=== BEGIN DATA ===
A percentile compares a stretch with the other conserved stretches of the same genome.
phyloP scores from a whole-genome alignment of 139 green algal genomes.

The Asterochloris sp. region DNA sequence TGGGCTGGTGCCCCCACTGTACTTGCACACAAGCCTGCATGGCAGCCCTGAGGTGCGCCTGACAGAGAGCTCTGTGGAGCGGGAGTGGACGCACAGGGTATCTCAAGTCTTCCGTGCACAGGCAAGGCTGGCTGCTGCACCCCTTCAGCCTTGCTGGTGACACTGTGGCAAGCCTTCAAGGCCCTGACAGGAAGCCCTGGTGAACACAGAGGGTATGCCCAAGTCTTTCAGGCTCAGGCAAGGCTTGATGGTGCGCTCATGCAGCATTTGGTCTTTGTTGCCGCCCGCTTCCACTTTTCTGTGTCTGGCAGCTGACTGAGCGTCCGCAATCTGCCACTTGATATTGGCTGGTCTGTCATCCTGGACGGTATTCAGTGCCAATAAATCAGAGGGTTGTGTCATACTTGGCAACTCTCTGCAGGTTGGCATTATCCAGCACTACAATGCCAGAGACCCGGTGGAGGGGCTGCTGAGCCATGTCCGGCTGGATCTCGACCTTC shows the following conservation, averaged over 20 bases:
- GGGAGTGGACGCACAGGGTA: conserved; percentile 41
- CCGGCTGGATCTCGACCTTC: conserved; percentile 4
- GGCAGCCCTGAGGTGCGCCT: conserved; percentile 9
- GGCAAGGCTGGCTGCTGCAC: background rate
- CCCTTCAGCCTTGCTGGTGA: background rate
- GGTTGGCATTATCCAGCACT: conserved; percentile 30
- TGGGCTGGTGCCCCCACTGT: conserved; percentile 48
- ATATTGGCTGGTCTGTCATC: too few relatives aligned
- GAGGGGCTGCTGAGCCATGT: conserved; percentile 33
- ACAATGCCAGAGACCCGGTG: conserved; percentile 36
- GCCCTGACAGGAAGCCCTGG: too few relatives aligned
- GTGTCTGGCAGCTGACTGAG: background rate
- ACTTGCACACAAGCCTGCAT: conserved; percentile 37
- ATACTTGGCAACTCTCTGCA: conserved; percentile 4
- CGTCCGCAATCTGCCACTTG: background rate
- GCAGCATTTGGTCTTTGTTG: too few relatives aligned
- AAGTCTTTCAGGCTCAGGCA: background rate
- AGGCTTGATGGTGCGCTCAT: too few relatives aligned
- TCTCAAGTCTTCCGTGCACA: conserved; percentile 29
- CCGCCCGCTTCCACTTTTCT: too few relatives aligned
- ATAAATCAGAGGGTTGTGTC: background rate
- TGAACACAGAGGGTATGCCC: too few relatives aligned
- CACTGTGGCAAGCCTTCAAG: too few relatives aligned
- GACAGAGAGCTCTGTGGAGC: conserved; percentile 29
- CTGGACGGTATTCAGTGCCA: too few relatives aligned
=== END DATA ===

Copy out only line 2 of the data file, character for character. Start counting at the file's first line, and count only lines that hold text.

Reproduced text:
phyloP scores from a whole-genome alignment of 139 green algal genomes.